Queering Science for All: Probing Queer Theory in Science Education

Kristin L. Gunckel

Abstract


Queer theory is concerned with disrupting binaries, opening space for new identities, and interrupting heteronormativity. In the context of education, queer theory examines both how schools function to make non-heteronormative identities invisible and to disconnect learning and knowledge from pleasure and desire. School science plays a strong role in silencing queer identities and limiting science knowledge and learning. Yet, queering science education supports many of the reform efforts in science education. In the era of Science for All, queering science education is important for making school science accessible for all students and transforming science education for the benefit of all students. This paper explores, through personal vignettes and published literature, how queer theory applies to education in general, and science education in particular.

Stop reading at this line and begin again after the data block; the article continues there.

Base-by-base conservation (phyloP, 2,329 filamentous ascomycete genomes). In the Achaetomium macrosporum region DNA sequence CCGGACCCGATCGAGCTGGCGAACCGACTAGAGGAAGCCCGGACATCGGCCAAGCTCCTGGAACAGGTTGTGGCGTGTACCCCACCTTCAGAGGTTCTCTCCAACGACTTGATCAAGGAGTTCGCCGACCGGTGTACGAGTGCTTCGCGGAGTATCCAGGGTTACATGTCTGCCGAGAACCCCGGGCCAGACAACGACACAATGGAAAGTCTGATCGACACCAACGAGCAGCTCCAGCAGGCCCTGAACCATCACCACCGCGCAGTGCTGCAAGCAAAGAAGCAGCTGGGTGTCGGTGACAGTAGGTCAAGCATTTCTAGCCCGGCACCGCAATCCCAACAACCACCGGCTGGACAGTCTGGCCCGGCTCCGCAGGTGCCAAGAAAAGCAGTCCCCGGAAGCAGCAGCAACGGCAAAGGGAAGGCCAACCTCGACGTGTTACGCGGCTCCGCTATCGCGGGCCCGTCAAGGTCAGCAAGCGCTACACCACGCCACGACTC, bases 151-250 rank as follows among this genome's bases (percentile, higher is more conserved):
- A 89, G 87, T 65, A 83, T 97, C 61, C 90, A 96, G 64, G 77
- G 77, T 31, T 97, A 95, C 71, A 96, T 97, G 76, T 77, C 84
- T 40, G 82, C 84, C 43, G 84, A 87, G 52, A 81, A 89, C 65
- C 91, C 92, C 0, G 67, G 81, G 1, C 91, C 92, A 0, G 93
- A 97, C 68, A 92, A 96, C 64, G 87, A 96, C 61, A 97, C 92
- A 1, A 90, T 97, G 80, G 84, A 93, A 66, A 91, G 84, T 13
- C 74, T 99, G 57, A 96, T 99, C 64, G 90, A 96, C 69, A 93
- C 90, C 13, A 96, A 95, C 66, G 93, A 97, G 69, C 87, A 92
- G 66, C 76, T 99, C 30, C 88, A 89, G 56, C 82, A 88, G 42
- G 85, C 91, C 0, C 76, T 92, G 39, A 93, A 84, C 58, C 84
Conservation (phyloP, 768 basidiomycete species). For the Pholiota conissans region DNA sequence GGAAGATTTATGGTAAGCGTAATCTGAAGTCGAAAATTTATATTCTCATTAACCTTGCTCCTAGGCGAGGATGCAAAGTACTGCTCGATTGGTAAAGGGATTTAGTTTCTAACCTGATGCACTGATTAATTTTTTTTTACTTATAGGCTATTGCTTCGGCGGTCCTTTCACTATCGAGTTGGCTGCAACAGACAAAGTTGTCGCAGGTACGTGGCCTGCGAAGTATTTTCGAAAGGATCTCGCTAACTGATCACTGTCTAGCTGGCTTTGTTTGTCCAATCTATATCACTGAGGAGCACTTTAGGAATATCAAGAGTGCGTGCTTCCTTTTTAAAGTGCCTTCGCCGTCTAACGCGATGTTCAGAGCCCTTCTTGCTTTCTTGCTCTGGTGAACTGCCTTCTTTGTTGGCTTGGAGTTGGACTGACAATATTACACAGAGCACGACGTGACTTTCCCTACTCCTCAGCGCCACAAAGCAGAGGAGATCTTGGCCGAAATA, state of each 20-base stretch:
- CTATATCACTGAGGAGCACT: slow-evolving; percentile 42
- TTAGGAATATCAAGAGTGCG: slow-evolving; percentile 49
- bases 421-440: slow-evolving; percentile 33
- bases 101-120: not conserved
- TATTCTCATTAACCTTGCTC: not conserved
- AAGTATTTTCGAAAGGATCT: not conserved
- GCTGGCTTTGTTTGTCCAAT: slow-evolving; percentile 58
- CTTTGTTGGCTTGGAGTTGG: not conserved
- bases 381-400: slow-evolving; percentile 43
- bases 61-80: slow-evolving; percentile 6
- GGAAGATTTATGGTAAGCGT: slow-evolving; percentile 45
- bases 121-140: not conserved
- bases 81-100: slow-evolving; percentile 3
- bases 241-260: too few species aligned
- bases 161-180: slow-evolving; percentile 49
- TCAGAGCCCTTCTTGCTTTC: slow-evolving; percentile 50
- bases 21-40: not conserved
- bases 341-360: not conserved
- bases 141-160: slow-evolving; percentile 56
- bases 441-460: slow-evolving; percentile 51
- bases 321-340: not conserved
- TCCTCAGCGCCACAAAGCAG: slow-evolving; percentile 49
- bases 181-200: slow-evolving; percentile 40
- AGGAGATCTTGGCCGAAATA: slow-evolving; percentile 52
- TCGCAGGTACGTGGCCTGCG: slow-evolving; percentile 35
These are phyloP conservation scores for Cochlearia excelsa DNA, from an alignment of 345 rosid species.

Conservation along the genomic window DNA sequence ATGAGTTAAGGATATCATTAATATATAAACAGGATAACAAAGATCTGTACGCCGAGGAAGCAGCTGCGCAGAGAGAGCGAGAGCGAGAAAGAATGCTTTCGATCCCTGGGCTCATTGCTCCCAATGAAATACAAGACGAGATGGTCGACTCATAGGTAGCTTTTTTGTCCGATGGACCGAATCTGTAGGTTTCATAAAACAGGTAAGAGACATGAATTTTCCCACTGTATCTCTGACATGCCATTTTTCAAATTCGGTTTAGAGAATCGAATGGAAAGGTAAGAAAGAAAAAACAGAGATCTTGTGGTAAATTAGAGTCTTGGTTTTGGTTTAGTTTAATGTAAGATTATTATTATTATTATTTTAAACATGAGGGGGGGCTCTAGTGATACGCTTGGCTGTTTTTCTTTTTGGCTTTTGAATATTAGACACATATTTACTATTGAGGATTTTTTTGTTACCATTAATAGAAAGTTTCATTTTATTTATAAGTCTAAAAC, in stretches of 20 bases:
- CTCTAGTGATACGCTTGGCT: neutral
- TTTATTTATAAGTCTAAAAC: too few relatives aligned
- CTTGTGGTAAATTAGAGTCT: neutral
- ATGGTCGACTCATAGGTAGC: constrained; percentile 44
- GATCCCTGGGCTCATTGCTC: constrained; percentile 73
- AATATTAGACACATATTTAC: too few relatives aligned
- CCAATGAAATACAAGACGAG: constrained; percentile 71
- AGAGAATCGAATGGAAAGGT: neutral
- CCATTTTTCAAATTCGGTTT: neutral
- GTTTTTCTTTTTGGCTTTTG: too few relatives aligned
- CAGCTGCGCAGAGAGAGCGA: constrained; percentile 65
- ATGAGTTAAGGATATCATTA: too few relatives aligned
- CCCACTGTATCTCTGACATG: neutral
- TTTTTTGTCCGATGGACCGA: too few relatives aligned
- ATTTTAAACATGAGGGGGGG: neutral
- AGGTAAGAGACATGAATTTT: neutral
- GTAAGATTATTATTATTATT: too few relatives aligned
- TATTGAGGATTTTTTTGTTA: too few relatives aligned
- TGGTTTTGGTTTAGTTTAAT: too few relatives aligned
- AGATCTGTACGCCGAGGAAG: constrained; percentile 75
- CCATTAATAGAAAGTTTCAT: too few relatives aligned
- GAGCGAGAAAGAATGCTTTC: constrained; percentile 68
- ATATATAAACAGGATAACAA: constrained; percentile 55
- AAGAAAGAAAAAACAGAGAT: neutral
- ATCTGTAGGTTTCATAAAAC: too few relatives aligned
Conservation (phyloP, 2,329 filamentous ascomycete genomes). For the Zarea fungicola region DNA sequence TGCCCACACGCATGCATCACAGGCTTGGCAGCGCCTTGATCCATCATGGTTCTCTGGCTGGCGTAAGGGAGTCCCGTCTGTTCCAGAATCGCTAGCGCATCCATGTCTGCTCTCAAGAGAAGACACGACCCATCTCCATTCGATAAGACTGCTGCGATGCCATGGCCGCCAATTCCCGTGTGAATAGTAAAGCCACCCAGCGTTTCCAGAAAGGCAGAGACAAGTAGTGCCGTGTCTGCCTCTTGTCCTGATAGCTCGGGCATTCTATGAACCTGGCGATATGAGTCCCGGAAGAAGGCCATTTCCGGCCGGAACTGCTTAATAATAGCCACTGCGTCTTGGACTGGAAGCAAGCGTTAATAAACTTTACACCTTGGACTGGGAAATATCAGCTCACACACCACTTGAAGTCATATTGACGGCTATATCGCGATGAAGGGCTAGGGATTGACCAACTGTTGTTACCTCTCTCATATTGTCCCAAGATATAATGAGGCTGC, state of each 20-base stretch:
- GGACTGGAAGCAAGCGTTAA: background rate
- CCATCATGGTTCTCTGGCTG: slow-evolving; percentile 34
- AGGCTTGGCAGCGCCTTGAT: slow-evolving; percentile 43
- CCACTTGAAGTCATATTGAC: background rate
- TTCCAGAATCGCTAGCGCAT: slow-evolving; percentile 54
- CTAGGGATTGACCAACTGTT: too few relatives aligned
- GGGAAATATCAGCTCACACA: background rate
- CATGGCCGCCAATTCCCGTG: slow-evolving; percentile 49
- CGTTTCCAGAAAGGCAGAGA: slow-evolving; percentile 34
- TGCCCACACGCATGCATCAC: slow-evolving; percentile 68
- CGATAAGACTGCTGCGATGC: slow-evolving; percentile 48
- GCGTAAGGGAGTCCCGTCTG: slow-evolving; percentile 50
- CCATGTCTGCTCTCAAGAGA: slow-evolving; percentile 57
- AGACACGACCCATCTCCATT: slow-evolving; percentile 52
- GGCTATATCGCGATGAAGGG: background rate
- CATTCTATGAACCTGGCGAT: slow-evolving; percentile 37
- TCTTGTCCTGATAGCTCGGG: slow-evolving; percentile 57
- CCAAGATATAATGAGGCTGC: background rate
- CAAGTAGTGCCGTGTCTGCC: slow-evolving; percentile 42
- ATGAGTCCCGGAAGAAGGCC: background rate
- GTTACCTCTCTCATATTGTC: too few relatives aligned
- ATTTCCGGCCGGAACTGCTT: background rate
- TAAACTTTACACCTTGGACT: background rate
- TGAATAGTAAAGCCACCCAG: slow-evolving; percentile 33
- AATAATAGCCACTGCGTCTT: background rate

About the Author

Kristin L. Gunckel is an assistant professor of science education at the University of Arizona. She received her Ph.D. in Curriculum, Teaching, and Educational Policy at Michigan State University in 2008. Her research focuses on science curriculum reform and preparing elementary teachers to teach science.


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JCT: Journal of Curriculum Theorizing is an interdisciplinary journal of curriculum studies. It offers an academic forum for scholarly discussions of curriculum. Historically aligned with the "reconceptualist" movement in curriculum theorizing, and oriented toward informing and affecting classroom practice, JCT presents compelling pieces within forms that challenge disciplinary, genre, and textual boundaries.

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